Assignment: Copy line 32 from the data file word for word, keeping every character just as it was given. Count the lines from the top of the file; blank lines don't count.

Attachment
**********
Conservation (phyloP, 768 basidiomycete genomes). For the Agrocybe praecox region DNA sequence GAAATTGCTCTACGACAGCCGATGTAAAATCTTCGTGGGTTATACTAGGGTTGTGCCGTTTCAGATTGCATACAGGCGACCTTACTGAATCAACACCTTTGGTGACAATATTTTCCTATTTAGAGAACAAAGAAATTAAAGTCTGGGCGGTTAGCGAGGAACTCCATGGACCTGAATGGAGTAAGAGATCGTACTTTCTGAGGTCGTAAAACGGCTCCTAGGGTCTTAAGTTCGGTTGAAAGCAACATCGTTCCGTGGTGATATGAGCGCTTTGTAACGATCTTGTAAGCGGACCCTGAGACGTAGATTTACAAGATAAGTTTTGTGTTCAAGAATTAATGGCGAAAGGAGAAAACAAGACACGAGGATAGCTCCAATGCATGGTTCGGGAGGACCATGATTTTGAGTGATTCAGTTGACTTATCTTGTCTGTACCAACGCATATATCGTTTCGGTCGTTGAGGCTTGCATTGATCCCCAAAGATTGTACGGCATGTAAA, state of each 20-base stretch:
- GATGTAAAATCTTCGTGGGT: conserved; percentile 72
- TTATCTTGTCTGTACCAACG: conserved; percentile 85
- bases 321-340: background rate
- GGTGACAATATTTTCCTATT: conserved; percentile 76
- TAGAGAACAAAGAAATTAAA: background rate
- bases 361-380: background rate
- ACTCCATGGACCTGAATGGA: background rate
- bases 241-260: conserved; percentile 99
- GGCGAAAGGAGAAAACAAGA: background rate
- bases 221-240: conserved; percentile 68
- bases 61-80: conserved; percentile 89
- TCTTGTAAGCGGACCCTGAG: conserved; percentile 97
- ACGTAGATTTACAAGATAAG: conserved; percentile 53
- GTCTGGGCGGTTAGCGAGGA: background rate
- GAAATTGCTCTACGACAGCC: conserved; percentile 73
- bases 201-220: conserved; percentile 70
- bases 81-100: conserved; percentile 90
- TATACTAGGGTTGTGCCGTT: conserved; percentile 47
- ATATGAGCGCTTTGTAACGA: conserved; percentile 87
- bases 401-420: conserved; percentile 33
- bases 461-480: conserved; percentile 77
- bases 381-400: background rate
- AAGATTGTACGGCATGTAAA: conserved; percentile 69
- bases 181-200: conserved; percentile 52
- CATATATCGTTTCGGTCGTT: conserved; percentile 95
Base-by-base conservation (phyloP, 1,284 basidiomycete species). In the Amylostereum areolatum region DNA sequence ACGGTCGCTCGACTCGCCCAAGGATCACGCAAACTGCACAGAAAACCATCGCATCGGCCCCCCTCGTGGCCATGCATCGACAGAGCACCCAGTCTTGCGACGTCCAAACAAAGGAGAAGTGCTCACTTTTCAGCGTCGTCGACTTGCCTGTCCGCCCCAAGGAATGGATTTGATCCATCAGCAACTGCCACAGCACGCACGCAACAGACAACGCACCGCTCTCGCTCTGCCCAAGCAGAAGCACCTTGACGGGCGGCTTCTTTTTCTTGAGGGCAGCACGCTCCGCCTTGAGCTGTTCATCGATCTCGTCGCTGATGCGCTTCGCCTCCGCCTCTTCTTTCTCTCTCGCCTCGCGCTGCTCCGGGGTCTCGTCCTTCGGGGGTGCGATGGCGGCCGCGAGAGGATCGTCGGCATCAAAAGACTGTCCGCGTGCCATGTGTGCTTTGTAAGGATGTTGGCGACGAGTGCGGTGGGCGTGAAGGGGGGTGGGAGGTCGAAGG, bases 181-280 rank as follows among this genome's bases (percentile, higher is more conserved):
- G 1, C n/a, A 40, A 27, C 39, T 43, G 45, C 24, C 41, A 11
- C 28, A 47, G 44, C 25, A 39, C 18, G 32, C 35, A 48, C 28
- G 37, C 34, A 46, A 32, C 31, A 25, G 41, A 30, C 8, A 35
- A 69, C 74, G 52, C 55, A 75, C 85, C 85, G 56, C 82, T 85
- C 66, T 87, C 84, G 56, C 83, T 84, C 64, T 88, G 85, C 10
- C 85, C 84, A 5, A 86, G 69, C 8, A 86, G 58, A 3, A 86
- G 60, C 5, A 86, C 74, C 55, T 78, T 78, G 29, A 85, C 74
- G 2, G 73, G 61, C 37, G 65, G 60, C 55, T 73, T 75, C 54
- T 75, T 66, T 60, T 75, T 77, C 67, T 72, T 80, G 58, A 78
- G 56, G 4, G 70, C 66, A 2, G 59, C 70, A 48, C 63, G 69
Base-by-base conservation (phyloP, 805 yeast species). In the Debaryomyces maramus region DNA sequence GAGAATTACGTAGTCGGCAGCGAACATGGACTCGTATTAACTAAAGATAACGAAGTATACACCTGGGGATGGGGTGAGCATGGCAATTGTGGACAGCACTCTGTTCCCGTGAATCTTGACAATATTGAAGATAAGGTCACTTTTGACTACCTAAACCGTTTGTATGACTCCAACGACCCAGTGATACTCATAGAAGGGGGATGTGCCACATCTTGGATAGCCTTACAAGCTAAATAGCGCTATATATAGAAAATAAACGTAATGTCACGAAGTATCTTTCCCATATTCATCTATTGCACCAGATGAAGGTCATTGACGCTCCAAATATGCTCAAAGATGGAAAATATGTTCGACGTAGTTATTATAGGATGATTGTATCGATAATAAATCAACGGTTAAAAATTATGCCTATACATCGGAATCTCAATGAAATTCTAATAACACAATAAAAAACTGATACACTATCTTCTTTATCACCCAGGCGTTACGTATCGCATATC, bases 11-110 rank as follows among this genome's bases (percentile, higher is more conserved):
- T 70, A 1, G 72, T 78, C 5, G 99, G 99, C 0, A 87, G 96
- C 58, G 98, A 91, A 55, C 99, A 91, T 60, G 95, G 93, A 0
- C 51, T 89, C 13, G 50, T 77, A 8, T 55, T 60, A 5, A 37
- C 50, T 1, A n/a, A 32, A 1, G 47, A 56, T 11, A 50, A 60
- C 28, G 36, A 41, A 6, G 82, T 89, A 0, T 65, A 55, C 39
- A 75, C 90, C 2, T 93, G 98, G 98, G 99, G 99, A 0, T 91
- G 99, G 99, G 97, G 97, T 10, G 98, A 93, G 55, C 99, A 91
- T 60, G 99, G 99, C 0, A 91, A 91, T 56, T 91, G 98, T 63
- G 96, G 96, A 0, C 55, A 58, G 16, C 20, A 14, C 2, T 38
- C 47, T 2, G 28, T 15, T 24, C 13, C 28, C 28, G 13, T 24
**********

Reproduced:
- C 66, T 87, C 84, G 56, C 83, T 84, C 64, T 88, G 85, C 10